I Had No Idea What Gastroparesis Was

Ashley Boman

I was diagnosed with Gastroparesis in 2007 at the age of 17. My story, however, started long before I was diagnosed. One of my earliest memories is of being woken up by my parents in the middle of the night laying in puddle vomit. This happened very frequently as I grew up.

Throughout elementary and middle school I was in the nurse’s office daily with the worst stomach aches you can imagine. I was told repeatedly by the school nurse and my parents that it was just nerves. No one would listen to me, so I suffered. Most of the time I tried to hide the pain and sickness because I was tired of being told it was all in my head. As I grew older and started high school thing continued worsen with my health. I was in and out of the ER and urgent care on a weekly basis, vomiting daily and losing weight rapidly.

It wasn’t until I was 17 and could pay for my own healthcare that I was finally referred to a Gastroenterologist. After many tests and procedures, the doctor told me that I have Gastroparesis. At that time, I had no idea that those words would forever change my life. The doctor wrote me a prescription for a medication that I was told to take 30 mins before every meal. It was supposed to help my stomach motility; it didn’t. It did however cause me to have constant panic attacks and muscles spasms. When I returned to the gastroenterologist to follow up, he was frustrated and told me that if the medication I had tried didn’t help, there was nothing more he could do for me. I still didn’t realize what Gastroparesis was or how it would affect my future. I left not knowing that I needed to be treated for this.

Over the next 10 years I got married and had two children. When I got pregnant the first time I was 21 years old and weighed 97 pounds. I was vomiting daily before I got pregnant and the pregnancy only amplified the problem by 1000. I was actually losing weight instead of gaining any, for the first half of my pregnancy. My body was so small and frail that my son almost died during birth. The doctors performed an emergency c-section and were able to save his life. My second pregnancy was just as difficult and ended in another c-section.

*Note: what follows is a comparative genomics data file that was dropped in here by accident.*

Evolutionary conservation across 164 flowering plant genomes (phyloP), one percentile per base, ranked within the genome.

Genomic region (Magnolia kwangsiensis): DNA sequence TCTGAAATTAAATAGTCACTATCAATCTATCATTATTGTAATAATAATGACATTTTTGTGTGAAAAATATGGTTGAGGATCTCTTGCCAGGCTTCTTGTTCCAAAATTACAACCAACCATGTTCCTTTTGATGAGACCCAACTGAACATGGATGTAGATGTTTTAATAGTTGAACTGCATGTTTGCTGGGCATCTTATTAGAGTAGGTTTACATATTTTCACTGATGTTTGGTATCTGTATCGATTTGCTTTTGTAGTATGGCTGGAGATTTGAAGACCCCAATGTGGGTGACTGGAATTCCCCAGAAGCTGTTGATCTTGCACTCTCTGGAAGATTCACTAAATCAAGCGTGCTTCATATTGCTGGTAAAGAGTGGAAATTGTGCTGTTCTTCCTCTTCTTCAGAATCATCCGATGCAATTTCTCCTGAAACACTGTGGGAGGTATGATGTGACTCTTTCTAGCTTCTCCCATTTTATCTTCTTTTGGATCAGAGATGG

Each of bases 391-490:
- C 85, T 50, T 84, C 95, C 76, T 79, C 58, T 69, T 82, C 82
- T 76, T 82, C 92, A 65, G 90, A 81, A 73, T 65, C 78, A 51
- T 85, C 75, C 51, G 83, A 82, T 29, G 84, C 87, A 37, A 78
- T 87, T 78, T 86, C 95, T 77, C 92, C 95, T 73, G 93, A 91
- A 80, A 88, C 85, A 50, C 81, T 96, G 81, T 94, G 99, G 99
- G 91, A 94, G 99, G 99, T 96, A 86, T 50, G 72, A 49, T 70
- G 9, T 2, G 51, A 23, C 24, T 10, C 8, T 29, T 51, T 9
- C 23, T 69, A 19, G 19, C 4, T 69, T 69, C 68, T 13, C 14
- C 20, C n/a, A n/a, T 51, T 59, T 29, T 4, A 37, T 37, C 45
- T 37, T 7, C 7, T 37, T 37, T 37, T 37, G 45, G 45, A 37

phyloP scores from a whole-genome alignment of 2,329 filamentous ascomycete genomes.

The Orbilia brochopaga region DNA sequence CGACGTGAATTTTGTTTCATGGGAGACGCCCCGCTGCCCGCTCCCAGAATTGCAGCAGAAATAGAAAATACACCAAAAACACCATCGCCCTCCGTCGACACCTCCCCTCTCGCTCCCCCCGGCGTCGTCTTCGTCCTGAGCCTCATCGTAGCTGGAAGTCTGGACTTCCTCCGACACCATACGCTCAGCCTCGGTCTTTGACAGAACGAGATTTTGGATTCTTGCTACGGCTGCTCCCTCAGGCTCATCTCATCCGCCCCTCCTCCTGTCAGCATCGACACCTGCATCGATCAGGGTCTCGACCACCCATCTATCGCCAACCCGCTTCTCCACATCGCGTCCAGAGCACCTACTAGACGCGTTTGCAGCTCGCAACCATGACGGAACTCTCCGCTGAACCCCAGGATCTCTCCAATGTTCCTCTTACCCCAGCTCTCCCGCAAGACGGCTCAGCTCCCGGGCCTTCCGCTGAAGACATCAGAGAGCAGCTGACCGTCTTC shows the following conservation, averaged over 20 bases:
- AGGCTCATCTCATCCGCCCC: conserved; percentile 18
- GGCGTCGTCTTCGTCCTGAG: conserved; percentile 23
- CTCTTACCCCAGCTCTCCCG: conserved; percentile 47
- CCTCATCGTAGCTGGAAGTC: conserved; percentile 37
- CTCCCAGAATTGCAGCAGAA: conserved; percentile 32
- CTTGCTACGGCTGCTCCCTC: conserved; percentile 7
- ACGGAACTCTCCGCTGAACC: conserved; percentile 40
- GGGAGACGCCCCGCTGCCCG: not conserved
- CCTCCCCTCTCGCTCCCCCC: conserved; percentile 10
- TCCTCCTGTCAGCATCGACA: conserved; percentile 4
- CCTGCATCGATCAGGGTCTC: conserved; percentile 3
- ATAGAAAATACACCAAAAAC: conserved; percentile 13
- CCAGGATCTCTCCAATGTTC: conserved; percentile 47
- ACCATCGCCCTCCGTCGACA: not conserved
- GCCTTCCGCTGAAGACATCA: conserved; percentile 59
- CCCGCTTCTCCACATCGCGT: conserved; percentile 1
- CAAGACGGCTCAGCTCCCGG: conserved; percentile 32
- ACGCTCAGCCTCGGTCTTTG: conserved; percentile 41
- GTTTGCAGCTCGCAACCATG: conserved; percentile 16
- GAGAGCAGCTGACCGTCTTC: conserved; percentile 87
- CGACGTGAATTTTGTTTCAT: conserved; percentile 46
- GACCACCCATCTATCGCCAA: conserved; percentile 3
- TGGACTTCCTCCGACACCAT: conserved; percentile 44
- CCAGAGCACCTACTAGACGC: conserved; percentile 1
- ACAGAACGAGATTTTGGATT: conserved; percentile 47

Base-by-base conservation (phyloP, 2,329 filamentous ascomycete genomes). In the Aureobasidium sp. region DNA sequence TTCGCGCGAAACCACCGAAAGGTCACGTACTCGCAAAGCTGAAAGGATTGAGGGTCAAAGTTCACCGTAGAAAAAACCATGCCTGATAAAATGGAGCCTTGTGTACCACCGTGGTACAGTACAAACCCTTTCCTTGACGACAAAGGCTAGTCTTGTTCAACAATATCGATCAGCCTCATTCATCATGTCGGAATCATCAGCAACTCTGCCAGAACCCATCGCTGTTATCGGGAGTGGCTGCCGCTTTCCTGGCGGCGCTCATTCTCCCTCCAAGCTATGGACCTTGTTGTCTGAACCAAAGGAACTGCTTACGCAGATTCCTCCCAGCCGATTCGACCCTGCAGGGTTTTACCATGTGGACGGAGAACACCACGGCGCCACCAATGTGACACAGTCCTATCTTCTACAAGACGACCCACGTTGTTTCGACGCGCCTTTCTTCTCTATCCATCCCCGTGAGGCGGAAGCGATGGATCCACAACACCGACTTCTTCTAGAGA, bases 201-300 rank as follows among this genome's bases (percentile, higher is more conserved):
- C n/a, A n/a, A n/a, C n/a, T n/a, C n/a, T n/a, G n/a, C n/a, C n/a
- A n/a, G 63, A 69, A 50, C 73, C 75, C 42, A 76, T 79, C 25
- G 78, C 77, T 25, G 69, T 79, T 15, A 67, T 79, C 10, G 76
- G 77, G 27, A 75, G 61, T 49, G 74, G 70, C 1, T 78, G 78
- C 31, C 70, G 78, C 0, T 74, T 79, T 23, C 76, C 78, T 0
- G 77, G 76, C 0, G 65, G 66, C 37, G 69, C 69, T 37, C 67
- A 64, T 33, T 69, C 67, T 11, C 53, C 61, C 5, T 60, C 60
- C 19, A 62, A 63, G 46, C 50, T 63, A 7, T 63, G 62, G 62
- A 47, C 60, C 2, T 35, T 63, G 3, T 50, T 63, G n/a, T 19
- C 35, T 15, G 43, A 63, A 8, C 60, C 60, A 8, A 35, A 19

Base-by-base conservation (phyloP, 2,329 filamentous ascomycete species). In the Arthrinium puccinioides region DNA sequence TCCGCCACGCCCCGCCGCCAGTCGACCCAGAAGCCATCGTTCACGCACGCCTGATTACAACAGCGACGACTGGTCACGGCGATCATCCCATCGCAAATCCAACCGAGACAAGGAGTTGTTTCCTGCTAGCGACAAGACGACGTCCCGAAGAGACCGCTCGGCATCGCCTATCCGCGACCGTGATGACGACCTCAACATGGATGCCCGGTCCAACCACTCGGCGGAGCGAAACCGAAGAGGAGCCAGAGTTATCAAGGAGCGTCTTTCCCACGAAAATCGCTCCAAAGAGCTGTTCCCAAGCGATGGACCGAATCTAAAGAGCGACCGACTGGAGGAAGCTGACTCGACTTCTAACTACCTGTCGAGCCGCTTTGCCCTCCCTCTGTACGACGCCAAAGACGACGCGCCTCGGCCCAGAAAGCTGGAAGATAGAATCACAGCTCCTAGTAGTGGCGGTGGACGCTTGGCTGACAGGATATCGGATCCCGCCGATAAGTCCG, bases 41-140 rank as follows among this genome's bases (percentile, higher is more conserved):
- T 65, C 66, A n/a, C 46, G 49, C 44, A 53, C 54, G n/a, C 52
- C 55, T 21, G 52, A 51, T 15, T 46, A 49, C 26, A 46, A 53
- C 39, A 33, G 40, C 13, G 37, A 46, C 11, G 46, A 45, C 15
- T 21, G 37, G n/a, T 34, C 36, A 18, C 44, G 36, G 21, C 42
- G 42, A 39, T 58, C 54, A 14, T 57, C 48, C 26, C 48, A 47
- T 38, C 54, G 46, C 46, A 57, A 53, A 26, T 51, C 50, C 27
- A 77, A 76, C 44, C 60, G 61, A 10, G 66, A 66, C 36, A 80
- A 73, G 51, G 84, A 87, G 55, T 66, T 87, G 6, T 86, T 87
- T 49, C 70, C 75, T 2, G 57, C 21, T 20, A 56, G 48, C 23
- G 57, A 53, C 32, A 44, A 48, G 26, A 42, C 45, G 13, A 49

I was a young mother to two children and I was still constantly in the hospital. My husband is in the military and deployed twice during this time. I had to move back home and in with his parents because I wasn’t able to care for my children alone. I still had no idea why this was all happening to me. I just knew my body was really sick. At this point my liver started to enlarge and get inflamed. I spent Christmas in the Intensive Care Unit with an enlarged heart, liver and fluid around multiple organs. In 2015 I moved back to my hometown of Albuquerque. My husband switched over to The National Guard and trained to be a paramedic so that he could better take care of me. After moving back, I set up my care with a whole team of specialty doctors at my local university hospital.

Finally, in December of 2017, after suffering my entire life, I was diagnosed yet again, with Gastroparesis. The difference was that this time I had a husband in the medical field and a team of doctors to explain to me exactly what that meant. My results came back saying that my Gastroparesis is severe and that my stomach is partially paralyzed. Paralyzed to the point that only a few months after my second diagnoses I was fitted with an NJ enteral feeding tube (A tube that goes up your nose and down through the GI Tract, bypassing the stomach and into the Jejunum). I have tried every medication that is on the market for Gastroparesis, to no avail. Currently there are very few treatment options. The medications all have terrible side effects and only work for a small number of people. I am diagnosed with Idiopathic Gastroparesis, which means they don’t know what caused it. In my case, my Gastroparesis is progressive and only getting worse.

I am now 28 and 100% dependent of my feeding tube. I have a consult in a month to have my feeding tube placed permanently. If my feeding tube ever fails me, my last option will be TPN (IV nutrition). Gastroparesis does not discriminate, it affects people of all races, ages, shapes and sizes. We recently had a 4-year-old in our
Gastroparesis community die from this horrible illness. We need help to find better treatment options and a cure. No one should be forced to starve to death.

Thank you for taking the time to read my story. I really hope it gives you a little insight into the Gastroparesis world and the struggles we face.

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